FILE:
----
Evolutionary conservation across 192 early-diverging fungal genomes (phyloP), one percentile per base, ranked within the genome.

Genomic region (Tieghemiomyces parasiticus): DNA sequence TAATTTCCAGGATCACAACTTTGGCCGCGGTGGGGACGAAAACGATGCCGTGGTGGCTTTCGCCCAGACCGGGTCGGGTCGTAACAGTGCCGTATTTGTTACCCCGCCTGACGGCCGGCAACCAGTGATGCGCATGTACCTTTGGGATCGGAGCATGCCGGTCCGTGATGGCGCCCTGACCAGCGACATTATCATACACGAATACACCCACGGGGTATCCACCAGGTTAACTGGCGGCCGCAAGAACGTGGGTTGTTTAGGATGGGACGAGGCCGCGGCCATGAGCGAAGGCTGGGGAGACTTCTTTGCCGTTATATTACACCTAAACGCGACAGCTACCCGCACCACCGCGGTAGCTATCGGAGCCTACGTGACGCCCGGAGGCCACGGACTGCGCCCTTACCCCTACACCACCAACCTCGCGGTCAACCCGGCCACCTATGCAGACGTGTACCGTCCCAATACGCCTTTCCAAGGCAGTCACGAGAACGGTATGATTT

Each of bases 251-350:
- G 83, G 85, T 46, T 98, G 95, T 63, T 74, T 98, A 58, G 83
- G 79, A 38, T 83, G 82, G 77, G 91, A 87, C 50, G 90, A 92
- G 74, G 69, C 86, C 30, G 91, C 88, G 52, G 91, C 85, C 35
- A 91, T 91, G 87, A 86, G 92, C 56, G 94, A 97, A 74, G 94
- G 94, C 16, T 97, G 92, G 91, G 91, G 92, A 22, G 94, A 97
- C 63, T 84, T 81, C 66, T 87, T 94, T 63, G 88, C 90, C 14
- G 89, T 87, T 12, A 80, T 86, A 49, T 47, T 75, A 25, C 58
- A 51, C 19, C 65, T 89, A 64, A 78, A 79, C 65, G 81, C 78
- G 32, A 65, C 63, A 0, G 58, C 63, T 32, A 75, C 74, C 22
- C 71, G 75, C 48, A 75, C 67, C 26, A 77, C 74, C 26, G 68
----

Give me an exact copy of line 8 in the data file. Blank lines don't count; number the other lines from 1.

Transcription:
- G 94, C 16, T 97, G 92, G 91, G 91, G 92, A 22, G 94, A 97